As Democrats continue to battle within their party over the price tag of the $3.5 trillion “human infrastructure” package, major business groups are failing to garner support among House Republicans to pass the Senate-passed $1.2 trillion bipartisan infrastructure bill.
While some House Republicans have voiced support for the bill, every major business group in Washington, DC, has urged Republicans to get on board, according to The Hill.
The chief of staff to House Minority Whip Steve Scalise (R-La.) rebuked the US Chamber of Commerce, adding that he wouldn’t take a meeting with the lobbying group, according to the outlet.
“People care what their local Chambers of Commerce and business owners have to say, not the US Chamber,” Brett Horton said. “If the US Chamber sent me a meeting request right now, I wouldn’t even staff that meeting out to an intern, and I don’t see that changing.”
The Chamber has also received attacks from House Minority Leader Kevin McCarthy (R- Calif.), who has said the group “sold out” last year when it endorsed almost 24 House Democrats. McCarthy was adamant that he didn’t want their endorsement.
Recently, McCarthy has said the group is no longer a GOP ally, telling Punchbowl News that if Republicans win the House in 2022, the Chamber won’t have any influence anymore.
“I didn’t even know the Chamber was around anymore,” he said.
While urging Congress to vote against the $3.5 trillion “infrastructure” package, the Chamber has urged House Republicans to pass the bipartisan infrastructure bill, despite GOP concerns over the two pieces of legislation being linked.
“While the Chamber believes that passing infrastructure as a stand-alone bill prior to consideration of the reconciliation bill would have enhanced our position, that is no longer a realistic possibility,” Neil Bradley, executive vice president and chief policy officer at the Chamber, wrote in a Monday memo obtained by The Hill.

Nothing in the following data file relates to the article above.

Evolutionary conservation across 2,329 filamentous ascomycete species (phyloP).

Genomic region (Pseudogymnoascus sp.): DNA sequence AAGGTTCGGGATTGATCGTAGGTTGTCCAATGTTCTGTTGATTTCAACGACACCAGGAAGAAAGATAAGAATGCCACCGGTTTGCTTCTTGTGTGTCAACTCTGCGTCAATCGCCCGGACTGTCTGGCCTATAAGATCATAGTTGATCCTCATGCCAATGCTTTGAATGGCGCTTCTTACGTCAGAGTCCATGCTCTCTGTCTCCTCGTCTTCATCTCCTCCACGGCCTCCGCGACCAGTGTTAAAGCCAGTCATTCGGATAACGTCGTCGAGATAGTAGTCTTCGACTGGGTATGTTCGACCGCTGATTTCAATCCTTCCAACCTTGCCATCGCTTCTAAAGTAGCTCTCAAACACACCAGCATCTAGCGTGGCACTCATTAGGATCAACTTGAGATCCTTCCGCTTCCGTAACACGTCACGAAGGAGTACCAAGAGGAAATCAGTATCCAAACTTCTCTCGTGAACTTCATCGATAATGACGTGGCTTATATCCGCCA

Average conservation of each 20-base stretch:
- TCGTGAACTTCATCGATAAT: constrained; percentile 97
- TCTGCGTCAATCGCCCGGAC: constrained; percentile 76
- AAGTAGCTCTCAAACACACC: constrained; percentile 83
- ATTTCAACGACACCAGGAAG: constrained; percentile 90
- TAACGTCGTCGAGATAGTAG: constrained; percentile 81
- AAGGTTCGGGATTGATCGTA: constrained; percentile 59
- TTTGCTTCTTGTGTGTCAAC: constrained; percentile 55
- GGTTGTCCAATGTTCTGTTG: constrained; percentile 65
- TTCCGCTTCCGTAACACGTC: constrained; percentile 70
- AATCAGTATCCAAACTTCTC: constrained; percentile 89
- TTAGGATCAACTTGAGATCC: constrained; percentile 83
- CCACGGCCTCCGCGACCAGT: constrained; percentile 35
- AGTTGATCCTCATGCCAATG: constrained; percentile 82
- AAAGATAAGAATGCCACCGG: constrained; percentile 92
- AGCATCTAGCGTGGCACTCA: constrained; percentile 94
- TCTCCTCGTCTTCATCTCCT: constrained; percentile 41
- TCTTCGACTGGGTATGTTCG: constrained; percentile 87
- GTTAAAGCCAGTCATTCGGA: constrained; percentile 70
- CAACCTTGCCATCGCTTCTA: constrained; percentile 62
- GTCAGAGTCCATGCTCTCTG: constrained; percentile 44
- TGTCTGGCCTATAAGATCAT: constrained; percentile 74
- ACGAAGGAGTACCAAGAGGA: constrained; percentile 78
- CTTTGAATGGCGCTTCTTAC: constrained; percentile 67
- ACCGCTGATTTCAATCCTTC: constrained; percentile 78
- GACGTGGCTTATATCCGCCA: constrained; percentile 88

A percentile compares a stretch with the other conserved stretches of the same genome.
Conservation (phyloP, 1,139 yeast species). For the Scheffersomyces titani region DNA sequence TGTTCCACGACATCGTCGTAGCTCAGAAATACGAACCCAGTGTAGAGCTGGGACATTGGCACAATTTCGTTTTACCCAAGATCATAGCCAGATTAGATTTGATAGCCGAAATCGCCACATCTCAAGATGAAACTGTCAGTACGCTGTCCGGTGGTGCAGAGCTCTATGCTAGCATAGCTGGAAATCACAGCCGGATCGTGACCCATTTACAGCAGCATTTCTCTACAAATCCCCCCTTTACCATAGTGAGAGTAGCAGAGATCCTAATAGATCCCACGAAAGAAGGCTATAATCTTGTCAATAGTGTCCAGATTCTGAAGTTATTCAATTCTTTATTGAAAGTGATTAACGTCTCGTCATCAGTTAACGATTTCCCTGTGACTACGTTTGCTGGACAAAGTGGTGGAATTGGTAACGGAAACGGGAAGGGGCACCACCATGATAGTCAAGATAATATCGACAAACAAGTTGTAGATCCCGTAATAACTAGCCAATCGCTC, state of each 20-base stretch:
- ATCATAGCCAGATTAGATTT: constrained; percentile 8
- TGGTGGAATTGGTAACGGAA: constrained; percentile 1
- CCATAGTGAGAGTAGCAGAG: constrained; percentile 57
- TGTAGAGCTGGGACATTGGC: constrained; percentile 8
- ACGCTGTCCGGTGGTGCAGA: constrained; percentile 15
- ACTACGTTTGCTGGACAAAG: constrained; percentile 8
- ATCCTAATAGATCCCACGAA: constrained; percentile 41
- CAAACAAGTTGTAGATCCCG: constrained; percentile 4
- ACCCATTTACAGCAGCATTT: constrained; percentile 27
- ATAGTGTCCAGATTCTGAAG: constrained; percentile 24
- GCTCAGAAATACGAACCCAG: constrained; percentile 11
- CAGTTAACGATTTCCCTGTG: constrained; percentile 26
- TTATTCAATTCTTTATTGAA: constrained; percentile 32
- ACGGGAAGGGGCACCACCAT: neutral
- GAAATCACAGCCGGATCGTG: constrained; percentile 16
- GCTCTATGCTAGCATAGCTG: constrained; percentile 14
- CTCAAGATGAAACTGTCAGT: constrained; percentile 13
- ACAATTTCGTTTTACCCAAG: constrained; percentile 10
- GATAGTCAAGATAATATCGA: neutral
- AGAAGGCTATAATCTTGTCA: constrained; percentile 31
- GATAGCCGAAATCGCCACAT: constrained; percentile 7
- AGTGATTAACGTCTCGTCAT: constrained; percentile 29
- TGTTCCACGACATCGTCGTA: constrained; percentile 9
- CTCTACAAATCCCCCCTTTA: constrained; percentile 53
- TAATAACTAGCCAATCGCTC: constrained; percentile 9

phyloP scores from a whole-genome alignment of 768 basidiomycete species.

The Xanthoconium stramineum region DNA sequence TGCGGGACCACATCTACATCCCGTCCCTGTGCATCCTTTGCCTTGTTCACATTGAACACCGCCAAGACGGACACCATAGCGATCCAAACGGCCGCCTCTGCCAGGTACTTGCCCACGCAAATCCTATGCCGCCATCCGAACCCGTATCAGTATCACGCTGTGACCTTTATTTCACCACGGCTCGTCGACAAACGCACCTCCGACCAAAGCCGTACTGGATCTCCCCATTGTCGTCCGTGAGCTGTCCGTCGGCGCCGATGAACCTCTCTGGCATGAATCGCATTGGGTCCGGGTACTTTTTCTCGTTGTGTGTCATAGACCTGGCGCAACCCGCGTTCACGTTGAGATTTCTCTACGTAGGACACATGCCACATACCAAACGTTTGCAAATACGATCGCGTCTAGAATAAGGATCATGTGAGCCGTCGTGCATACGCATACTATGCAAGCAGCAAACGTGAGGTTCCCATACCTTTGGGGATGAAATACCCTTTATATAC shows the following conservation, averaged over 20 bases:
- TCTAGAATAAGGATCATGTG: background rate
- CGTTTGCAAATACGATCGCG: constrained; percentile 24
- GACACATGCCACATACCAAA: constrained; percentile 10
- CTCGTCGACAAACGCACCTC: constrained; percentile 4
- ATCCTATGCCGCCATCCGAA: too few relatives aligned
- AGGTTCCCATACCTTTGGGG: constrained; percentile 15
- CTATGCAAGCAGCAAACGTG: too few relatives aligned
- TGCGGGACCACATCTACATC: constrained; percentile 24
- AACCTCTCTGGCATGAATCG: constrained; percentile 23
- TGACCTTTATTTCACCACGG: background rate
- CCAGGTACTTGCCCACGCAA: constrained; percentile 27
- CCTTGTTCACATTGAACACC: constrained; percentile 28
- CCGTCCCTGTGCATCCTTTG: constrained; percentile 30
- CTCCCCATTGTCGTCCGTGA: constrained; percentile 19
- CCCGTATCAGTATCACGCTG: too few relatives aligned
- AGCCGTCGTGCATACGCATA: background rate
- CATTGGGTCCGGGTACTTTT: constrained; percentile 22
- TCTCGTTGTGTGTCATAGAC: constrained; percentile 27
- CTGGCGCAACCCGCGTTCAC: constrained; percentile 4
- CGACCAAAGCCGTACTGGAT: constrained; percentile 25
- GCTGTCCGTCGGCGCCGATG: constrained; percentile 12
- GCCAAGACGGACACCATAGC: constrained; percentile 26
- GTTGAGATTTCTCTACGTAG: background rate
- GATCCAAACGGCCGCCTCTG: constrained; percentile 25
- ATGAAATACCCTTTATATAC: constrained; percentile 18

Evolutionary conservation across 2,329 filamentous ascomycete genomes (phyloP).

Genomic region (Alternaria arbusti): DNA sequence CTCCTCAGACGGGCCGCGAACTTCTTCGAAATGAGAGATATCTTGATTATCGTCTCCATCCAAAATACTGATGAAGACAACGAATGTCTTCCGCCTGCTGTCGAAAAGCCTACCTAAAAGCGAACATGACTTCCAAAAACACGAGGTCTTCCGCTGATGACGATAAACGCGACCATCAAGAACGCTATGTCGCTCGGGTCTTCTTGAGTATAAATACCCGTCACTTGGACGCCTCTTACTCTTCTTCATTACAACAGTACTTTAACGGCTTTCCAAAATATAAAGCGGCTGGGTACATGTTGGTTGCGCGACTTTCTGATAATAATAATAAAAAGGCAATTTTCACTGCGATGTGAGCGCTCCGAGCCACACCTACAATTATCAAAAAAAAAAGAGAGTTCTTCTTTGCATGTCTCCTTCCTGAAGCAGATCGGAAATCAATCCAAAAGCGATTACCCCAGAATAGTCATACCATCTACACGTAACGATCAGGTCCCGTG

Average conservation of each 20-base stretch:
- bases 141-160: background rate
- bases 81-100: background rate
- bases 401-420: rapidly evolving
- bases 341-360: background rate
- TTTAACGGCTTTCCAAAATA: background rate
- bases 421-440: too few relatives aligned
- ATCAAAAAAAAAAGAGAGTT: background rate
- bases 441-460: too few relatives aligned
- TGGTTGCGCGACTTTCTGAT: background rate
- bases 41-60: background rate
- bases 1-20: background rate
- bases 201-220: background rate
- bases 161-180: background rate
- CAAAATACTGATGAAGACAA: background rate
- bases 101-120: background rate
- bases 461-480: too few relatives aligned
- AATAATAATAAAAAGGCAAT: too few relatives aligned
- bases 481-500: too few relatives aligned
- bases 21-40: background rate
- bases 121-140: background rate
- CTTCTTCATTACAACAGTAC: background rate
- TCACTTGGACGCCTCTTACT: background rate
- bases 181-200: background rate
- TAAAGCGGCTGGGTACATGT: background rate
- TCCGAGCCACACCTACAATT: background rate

The Chamber, along with other business groups, has argued that by passing the infrastructure bill, Republicans would have more leverage to vote the massive spending bill down.
House Republicans are also at odds with other major business groups including the Business Roundtable and National Association of Manufacturers.
Earlier this year, several major businesses stopped PAC donations to 147 House Republicans, including McCarthy and Scalise, after they objected to the 2020 Electoral College results.
As part of an investigation into the Capitol riot, several phone companies and social media platforms have been asked to turn over private records to the House Select Committee.
McCarthy has said a Republican House majority “will not forget” if they do.
For businesses and companies that boycotted Georgia earlier this year over strict voting restrictions implemented by Republicans, Sen. Rick Scott (R-Fla.), the head of the Senate GOP’s campaign arm, vowed a “day of reckoning.”
Major business groups have acknowledged the growing split between them and the GOP, noting that the Republican Party is now “redefined.”
“The Republican Party has redefined itself on the fly here during the last five years, and it no longer shares as much common ground with the business community as it once did,” said Doug Pinkham, president of the Public Affairs Council.